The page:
Deconvolution in Optical Microscopy

Section Overview:

Deconvolution is a computationally intensive image processing technique that is being increasingly utilized for improving the contrast and resolution of digital images captured in the microscope. The foundations are based upon a suite of methods that are designed to remove or reverse the blurring present in microscope images induced by the limited aperture of the objective.

Practically any image acquired on a digital fluorescence microscope can be deconvolved, and several new applications are being developed that apply deconvolution techniques to transmitted light images collected under a variety of contrast enhancing strategies. One of the most suitable subjects for improvement by deconvolution are three-dimensional montages constructed from a series of optical sections.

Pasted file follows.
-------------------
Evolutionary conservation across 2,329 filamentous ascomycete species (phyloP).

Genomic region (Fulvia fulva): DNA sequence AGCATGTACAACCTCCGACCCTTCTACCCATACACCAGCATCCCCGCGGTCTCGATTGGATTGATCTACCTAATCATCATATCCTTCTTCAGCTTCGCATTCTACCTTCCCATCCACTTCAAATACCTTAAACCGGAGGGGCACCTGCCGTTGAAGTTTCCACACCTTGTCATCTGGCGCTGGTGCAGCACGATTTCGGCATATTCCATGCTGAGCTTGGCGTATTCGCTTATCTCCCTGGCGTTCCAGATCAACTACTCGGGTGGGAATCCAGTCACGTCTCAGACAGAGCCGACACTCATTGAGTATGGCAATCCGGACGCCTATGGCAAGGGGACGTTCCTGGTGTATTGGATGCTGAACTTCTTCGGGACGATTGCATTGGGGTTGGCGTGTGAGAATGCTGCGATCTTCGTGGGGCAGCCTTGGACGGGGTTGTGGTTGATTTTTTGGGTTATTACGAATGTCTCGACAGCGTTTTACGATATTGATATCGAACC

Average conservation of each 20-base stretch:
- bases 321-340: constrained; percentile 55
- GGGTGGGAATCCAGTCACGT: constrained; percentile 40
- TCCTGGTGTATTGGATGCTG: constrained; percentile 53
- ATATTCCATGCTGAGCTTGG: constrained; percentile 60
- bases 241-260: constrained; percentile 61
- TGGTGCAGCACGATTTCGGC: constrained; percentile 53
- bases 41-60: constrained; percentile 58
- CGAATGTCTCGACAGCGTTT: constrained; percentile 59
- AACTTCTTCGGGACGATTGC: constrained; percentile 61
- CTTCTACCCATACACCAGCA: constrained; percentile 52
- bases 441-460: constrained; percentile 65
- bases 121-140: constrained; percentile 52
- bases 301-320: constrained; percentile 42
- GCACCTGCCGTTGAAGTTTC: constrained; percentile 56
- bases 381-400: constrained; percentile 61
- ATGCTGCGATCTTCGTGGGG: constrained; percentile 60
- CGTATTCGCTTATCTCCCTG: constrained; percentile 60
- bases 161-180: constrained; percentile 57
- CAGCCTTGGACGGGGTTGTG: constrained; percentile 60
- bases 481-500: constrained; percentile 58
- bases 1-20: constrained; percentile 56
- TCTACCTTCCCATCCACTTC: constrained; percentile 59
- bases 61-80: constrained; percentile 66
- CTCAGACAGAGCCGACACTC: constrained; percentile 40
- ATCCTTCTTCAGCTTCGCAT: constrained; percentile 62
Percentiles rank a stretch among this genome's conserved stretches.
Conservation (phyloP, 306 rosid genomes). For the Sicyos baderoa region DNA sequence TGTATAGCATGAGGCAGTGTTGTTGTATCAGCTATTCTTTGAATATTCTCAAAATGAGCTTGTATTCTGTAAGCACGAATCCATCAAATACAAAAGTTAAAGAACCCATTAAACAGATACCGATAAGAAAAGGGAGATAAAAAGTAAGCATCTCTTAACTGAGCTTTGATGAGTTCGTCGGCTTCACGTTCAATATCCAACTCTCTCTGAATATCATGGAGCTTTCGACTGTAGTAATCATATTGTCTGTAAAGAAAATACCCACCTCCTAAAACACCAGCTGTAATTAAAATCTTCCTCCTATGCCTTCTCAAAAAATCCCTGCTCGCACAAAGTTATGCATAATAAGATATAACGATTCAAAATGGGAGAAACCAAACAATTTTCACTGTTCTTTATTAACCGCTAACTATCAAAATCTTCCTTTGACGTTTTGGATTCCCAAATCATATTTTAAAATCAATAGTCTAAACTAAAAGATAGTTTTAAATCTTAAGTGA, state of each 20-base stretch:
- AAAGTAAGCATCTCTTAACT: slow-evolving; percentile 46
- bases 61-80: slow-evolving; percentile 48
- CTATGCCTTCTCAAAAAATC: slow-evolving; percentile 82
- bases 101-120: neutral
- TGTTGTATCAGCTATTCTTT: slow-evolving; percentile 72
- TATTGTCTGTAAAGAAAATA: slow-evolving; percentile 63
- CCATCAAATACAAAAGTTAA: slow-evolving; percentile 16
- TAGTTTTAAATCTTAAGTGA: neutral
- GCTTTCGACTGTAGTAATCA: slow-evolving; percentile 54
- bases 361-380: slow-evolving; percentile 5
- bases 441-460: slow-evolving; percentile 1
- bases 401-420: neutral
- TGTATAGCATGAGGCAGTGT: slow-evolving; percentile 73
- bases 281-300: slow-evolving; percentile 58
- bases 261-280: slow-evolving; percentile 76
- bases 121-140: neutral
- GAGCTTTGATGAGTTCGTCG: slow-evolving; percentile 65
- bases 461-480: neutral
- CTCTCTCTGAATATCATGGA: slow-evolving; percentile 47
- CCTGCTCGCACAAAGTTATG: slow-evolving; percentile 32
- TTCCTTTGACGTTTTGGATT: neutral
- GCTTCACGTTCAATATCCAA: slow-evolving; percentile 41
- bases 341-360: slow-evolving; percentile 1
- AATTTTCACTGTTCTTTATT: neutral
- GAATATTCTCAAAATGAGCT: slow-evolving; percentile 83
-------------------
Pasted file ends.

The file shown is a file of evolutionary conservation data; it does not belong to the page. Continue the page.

Review Articles

Selected Literature References and Internet Resources

Contributing Authors

Wes Wallace - Department of Neuroscience, Brown University, Providence, Rhode Island 02912.

Lutz H. Schaefer - Advanced Imaging Methodology Consultation, Kitchener, Ontario, Canada.

Jason R. Swedlow - Division of Gene Regulation and Expression, School of Life Sciences Research, University of Dundee, Dundee, DD1 EH5 Scotland.

Thomas J. Fellers and Michael W. Davidson - National High Magnetic Field Laboratory, 1800 East Paul Dirac Dr., The Florida State University, Tallahassee, Florida, 32310.